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Kranar

Processor Spike

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I made a console program in C++ for Windows XP, it's a script engine that reads some simple instructions from a file and executes them in order inside of a loop. When the program runs, though, my entire computer begins to freeze up and when I ALT-TAB to check my Processes, it shows my program hogging 99% of the CPU. The program doesn't need that much CPU to run, how can I somehow get my program to slow down, or to cap how much of the CPU it uses? I want my script engine to run in the background while I use my computer for other stuff. Thanks.

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Have you timed individual portions of your code? Maybe there's an algorithm in there that could use an optimization, one example could be a loop within a loop, within a loop, which could produce some horrendously inefficient code. Is your script file particularly large? If it's quite large the computer might be saving it to virtual memory which would be a serious CPU killer. Then there's the possibility that the compiler is doing it, try compiling in Release mode and see if that doesn't help. Also keep in mind that the student versions of MSVS .Net don't have an optimizing compiler, and I find my version hangs a little bit at the beginning of a compilation. If all of these issues have been addressed I would say that a quick and dirty solution would be to run the engine in it's own thread and call a sleep function from time to time.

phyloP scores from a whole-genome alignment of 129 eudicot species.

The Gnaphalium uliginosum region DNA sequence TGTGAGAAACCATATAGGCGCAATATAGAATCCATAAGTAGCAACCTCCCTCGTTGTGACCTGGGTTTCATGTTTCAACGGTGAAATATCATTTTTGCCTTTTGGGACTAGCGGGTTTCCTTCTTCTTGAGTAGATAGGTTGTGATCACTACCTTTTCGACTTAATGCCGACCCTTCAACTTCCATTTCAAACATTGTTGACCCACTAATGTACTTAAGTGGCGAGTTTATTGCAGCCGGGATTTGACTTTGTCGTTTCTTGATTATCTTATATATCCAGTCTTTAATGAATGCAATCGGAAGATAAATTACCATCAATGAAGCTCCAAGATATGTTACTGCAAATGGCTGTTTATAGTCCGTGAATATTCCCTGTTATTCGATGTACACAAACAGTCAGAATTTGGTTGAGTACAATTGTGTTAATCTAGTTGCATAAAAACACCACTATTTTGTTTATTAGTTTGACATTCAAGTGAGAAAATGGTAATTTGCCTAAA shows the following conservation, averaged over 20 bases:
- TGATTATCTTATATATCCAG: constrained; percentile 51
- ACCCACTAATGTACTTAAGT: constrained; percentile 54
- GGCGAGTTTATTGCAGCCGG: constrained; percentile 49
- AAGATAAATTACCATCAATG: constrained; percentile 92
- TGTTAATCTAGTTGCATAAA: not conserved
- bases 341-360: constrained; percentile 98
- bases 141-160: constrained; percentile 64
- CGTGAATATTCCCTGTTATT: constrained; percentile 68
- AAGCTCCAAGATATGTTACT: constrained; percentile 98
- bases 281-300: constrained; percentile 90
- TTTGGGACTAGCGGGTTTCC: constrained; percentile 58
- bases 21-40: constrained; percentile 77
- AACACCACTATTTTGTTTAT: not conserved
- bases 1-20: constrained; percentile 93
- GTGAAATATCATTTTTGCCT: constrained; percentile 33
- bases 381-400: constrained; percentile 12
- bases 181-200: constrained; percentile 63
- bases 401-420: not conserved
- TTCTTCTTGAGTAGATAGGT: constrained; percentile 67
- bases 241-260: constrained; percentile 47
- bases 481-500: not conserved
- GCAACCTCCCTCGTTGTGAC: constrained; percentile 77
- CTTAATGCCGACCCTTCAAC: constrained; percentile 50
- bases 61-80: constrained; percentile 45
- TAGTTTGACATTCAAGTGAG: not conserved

(also keep in mind if your running programs like Google Compute, your processor will always be at ~99%)

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Quote:
Original post by FlyingDemon
Put a small sleep function at the end of the "loop".

if your in windows...
include windows.h

Sleep(time_in_milliseconds);

This generally works quite nicely. But it can often leave the CPU not doing anything useful at all. It's a good simple and effective option, though and I use it myself sometimes.

The other option you have is to run your program at a lower priority. That way it can use 100% CPU if available, but it will otherwise scale back to lower usage more readily when other programs want to use the CPU.

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I think that Sleep method is best, myself.
Running a loop checking for something usually wont hurt if it checks only 100 - 1000 times per second as opposed to millions or billions of times per second. Nobody is going to notice if your computer takes 5ms to react to a keypress.

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Actually, that depends on the situation. If the loop is just polling, yes - then Sleep is the best method. If the loop is just processing stuff, then a change in priority is a better solution.

I was assuming that it was continuiously processing, rather than polling.

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